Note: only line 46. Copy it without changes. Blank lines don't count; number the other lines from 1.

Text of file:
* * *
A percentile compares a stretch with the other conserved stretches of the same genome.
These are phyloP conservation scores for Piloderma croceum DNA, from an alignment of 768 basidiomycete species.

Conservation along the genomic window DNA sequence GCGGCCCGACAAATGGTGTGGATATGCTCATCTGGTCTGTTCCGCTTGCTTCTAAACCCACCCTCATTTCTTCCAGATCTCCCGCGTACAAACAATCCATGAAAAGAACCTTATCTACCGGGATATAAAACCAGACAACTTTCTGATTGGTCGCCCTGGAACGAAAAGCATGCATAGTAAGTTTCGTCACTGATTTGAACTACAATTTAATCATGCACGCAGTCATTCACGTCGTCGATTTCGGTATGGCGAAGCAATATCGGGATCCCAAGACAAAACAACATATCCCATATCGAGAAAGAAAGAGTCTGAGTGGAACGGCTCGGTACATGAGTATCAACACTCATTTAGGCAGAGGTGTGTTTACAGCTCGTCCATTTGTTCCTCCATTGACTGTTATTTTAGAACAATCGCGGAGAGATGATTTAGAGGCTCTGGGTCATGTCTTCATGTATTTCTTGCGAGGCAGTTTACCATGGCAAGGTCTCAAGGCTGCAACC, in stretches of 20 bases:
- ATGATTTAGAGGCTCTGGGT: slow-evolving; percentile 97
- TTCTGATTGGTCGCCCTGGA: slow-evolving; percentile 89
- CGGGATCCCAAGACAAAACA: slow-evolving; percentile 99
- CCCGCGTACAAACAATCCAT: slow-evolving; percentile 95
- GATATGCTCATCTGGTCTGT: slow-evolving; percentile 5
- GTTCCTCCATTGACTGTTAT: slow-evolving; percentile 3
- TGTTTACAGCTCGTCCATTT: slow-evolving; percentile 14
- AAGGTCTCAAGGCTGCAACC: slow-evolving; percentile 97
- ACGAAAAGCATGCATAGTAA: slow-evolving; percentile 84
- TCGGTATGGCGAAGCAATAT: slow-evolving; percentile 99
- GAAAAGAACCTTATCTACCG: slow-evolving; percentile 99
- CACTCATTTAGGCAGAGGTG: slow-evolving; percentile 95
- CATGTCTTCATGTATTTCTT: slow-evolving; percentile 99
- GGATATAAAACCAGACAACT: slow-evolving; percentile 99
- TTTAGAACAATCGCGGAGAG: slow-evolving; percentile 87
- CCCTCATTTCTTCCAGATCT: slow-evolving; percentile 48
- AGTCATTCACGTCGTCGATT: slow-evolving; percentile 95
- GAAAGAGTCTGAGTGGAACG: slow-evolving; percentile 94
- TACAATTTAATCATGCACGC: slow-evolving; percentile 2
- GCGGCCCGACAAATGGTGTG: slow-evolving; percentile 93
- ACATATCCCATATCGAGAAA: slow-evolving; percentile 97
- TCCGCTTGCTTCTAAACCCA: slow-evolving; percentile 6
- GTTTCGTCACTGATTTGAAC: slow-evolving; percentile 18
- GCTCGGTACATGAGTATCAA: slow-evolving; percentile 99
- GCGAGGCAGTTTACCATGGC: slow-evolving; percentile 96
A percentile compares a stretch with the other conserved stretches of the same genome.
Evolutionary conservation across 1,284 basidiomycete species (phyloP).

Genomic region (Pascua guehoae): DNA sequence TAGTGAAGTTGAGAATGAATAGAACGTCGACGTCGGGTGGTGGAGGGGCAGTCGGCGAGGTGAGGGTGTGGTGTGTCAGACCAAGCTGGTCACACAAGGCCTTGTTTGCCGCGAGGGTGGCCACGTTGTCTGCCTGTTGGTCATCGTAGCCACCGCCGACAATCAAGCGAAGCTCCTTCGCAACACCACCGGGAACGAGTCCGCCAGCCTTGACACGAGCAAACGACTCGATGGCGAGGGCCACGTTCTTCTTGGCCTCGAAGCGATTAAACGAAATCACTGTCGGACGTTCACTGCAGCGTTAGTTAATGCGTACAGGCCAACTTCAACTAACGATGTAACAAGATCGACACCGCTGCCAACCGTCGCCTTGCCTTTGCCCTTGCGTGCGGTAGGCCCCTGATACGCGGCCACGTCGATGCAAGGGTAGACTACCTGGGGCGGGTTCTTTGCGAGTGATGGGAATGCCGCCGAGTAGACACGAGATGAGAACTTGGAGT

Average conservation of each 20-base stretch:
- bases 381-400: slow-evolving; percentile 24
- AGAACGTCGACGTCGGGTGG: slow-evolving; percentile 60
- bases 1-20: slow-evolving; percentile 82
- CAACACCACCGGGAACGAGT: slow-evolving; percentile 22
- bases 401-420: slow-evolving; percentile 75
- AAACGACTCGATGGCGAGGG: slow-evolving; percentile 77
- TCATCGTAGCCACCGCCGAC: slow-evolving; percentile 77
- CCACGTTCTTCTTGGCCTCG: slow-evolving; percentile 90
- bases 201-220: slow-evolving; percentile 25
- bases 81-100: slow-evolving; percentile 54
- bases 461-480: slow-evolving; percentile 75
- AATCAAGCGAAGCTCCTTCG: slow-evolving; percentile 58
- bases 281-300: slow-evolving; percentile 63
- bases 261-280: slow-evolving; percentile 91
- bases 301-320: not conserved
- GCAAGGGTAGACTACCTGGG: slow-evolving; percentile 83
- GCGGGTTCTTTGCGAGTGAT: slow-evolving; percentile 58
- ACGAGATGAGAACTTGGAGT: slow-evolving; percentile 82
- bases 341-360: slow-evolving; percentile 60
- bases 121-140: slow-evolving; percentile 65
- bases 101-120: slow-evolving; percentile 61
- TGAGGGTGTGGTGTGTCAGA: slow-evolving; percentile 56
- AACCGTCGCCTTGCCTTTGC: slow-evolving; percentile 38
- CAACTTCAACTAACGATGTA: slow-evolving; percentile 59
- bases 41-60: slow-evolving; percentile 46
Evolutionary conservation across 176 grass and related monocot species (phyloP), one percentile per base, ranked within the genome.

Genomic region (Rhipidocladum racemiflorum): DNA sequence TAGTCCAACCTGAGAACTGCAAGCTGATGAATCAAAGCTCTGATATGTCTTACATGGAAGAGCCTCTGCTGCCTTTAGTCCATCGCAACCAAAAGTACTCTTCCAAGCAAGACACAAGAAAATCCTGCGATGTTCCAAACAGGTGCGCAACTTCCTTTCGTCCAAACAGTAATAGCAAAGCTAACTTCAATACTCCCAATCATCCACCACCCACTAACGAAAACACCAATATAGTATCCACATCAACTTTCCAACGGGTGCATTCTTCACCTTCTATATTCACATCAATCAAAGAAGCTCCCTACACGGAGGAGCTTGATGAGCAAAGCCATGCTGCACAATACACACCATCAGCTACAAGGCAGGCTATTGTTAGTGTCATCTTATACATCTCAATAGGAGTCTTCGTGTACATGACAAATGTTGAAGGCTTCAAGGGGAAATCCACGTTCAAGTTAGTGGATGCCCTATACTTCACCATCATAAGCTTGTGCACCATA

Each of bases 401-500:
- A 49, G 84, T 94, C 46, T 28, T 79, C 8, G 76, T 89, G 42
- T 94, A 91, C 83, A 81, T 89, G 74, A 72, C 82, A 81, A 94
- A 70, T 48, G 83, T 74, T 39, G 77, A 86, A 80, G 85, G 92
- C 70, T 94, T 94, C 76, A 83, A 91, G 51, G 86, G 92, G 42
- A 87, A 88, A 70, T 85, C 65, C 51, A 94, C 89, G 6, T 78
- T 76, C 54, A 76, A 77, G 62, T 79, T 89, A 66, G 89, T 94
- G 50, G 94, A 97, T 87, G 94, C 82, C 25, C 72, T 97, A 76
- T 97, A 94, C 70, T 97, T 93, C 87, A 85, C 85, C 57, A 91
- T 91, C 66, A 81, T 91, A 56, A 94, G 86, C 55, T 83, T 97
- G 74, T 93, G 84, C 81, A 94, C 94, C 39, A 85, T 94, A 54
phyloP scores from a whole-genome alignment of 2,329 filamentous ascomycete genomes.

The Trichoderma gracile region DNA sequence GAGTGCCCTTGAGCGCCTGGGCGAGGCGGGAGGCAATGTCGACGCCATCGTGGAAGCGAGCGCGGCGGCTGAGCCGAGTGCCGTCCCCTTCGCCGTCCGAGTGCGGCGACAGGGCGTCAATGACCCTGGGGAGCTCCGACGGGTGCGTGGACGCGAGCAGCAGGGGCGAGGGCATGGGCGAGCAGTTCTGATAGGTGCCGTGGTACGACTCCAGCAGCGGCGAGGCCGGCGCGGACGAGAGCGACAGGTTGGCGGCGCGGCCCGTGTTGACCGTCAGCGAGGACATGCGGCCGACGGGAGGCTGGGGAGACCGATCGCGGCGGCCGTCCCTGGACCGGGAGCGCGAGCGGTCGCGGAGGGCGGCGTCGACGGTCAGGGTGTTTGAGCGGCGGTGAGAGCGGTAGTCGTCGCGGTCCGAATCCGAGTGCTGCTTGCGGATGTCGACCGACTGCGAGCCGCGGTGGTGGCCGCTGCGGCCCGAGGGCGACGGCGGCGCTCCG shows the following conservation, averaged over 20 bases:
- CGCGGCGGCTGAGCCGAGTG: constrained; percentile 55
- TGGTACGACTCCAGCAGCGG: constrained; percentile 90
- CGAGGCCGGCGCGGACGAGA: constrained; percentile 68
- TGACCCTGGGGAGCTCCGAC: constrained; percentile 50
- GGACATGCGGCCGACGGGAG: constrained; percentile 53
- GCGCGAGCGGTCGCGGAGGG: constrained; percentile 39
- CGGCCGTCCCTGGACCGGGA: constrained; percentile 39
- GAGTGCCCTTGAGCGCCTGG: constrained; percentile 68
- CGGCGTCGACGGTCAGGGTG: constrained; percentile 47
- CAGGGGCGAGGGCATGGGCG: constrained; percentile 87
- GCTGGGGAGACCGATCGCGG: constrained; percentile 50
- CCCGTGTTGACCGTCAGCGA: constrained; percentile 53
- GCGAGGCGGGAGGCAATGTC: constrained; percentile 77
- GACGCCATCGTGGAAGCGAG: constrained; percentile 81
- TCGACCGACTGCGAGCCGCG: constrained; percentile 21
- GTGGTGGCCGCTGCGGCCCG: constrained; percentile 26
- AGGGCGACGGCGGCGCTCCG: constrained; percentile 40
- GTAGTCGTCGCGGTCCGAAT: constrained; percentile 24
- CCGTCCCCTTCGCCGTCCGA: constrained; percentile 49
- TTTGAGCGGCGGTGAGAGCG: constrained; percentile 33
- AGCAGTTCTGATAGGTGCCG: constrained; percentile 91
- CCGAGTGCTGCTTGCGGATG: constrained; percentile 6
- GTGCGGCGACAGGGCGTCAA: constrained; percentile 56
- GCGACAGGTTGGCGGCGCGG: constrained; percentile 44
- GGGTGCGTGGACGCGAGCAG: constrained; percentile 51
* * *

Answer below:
- bases 261-280: slow-evolving; percentile 91